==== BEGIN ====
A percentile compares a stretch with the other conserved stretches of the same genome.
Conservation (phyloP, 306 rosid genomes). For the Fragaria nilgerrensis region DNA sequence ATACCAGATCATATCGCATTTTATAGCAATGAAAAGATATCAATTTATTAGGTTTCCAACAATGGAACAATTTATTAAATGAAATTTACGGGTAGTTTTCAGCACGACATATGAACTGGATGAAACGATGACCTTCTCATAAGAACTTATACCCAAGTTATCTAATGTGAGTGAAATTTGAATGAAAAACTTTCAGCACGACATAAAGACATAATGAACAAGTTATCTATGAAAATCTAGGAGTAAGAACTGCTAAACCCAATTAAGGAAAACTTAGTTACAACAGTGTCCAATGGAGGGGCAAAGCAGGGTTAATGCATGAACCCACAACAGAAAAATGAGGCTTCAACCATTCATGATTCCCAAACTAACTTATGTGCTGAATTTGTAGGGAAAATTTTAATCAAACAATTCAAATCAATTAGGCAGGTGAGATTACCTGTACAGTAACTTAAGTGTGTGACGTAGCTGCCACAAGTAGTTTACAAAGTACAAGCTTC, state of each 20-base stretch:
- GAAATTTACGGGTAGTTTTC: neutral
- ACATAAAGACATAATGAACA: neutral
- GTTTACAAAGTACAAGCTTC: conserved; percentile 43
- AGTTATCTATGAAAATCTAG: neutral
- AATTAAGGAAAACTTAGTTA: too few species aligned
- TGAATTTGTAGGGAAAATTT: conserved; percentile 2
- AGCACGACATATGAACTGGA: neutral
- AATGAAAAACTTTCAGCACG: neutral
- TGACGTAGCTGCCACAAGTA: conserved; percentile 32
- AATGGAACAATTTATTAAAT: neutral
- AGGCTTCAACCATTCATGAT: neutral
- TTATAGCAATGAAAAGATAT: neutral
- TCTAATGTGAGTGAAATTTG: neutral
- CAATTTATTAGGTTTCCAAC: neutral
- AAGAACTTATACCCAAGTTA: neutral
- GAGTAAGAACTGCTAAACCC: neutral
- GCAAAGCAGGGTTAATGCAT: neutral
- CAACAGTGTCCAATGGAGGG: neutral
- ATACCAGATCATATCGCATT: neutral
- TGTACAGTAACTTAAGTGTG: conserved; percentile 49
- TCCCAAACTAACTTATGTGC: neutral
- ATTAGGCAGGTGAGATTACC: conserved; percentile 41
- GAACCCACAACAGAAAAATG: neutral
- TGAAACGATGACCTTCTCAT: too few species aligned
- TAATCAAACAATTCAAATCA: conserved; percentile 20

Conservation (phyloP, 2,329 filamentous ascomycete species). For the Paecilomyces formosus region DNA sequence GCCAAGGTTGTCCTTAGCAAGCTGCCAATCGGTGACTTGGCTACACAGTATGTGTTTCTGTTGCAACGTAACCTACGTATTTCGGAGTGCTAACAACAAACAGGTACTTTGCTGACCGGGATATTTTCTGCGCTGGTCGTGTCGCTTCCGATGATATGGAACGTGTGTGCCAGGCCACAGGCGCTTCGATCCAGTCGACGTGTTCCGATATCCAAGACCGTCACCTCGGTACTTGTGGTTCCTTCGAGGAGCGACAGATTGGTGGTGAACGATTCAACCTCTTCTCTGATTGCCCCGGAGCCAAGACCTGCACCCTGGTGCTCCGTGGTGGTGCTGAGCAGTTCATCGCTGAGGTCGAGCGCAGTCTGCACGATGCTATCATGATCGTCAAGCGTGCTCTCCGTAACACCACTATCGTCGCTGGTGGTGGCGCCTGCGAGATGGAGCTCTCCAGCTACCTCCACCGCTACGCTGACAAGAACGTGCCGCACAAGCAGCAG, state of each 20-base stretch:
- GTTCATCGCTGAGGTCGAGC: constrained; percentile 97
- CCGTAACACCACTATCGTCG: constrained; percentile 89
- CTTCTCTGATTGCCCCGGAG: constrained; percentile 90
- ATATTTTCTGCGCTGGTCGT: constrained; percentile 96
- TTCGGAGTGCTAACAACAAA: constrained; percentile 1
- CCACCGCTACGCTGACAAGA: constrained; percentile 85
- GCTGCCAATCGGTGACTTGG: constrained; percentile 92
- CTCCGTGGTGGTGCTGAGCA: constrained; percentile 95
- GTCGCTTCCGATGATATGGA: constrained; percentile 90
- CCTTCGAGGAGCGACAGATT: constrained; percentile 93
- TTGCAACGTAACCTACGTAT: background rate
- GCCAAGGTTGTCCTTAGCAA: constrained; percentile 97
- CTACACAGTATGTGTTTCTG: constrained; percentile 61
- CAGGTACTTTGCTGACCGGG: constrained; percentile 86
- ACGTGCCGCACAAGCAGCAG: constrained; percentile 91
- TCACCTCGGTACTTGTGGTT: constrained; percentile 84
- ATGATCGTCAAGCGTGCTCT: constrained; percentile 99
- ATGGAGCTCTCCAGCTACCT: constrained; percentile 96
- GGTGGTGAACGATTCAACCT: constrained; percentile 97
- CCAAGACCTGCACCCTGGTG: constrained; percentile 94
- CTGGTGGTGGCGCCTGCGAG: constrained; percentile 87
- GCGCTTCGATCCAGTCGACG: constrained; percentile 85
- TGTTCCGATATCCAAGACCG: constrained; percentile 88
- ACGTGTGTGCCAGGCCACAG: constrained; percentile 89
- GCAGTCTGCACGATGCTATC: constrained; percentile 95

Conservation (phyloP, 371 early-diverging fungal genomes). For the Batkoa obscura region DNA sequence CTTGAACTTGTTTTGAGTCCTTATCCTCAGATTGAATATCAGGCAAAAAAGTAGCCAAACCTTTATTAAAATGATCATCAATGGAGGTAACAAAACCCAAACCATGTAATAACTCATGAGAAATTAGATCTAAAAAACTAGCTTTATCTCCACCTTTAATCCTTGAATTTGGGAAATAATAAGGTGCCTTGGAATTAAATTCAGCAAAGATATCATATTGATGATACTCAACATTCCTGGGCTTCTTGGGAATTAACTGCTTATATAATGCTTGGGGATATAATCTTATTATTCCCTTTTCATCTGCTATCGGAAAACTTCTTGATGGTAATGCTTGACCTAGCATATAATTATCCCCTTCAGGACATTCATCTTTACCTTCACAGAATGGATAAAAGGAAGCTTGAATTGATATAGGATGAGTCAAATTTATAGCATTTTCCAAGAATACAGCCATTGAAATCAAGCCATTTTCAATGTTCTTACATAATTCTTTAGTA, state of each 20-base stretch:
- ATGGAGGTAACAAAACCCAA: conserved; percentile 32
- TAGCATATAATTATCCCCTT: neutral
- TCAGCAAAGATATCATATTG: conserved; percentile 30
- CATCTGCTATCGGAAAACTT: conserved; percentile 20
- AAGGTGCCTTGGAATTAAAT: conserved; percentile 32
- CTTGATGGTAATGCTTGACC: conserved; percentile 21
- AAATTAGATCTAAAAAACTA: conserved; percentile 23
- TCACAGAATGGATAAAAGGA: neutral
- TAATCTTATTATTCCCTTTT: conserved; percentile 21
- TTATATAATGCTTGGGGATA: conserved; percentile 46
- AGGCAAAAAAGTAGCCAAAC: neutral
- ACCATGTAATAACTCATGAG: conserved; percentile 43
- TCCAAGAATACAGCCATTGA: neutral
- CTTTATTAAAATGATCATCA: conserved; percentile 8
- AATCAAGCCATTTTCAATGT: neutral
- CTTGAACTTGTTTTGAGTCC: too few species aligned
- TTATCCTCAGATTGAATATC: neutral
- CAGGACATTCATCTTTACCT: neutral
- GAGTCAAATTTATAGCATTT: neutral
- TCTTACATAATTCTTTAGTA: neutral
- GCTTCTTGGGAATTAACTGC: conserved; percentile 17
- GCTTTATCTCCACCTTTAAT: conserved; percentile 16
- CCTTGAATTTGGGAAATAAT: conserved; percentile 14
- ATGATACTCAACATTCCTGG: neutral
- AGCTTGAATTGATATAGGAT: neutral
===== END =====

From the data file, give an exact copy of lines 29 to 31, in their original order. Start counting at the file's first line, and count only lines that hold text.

- GTTCATCGCTGAGGTCGAGC: constrained; percentile 97
- CCGTAACACCACTATCGTCG: constrained; percentile 89
- CTTCTCTGATTGCCCCGGAG: constrained; percentile 90